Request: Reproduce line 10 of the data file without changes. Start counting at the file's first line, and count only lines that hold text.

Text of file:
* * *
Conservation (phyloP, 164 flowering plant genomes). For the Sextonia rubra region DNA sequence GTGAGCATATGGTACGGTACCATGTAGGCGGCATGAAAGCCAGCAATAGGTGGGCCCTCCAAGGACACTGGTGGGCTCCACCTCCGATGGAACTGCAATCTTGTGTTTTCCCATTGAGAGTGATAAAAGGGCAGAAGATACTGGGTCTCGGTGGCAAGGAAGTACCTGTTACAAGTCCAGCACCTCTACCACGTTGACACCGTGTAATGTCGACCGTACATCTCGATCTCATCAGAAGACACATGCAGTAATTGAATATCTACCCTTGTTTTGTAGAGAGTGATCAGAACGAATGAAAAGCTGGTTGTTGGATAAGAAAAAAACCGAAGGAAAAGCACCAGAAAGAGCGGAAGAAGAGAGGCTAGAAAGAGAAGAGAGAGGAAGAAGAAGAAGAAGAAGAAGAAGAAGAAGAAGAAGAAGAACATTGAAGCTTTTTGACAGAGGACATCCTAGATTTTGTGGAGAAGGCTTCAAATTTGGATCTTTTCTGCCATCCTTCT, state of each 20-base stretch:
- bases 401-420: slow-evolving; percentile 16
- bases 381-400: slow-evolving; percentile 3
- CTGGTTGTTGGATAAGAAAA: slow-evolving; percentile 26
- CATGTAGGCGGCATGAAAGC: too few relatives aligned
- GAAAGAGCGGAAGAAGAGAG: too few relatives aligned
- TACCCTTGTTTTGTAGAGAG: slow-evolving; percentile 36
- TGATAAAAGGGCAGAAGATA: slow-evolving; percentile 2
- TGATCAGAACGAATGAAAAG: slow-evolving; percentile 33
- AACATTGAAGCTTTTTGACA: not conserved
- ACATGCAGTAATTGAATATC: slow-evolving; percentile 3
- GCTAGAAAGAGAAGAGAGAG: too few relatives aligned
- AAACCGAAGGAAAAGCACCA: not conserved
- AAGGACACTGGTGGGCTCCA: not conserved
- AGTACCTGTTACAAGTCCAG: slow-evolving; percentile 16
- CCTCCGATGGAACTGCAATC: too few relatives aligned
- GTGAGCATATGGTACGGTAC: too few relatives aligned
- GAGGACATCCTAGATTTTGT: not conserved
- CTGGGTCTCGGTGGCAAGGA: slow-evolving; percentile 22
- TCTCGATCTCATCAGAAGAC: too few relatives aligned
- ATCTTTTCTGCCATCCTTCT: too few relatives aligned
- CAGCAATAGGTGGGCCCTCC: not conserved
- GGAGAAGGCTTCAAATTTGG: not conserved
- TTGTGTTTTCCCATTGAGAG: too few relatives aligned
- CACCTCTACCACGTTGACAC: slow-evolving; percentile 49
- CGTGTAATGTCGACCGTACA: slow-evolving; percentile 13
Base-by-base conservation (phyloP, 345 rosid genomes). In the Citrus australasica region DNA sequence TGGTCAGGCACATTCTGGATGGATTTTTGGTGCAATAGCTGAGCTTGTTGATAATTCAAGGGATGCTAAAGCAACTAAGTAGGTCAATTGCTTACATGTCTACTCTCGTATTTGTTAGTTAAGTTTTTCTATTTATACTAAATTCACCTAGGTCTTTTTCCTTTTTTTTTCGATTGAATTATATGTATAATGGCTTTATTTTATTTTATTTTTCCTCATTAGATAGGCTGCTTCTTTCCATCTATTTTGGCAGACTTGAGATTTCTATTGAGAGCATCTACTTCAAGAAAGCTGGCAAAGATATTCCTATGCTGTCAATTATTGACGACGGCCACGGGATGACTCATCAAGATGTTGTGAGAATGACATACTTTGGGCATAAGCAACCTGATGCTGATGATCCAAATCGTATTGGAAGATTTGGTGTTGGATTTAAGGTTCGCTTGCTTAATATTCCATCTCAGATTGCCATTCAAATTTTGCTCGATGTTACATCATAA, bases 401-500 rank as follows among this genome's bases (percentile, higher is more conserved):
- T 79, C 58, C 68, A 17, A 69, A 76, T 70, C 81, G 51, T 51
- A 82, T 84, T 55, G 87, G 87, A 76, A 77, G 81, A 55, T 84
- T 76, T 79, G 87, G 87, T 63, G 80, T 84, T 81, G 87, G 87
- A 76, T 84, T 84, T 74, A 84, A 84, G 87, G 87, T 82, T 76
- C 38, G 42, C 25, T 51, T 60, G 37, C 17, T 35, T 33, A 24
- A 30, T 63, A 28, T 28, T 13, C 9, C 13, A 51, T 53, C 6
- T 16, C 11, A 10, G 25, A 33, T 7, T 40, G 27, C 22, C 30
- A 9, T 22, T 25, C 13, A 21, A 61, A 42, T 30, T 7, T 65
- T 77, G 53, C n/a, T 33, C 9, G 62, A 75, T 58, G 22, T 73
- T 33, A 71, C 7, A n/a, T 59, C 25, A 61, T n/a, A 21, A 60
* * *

- AACATTGAAGCTTTTTGACA: not conserved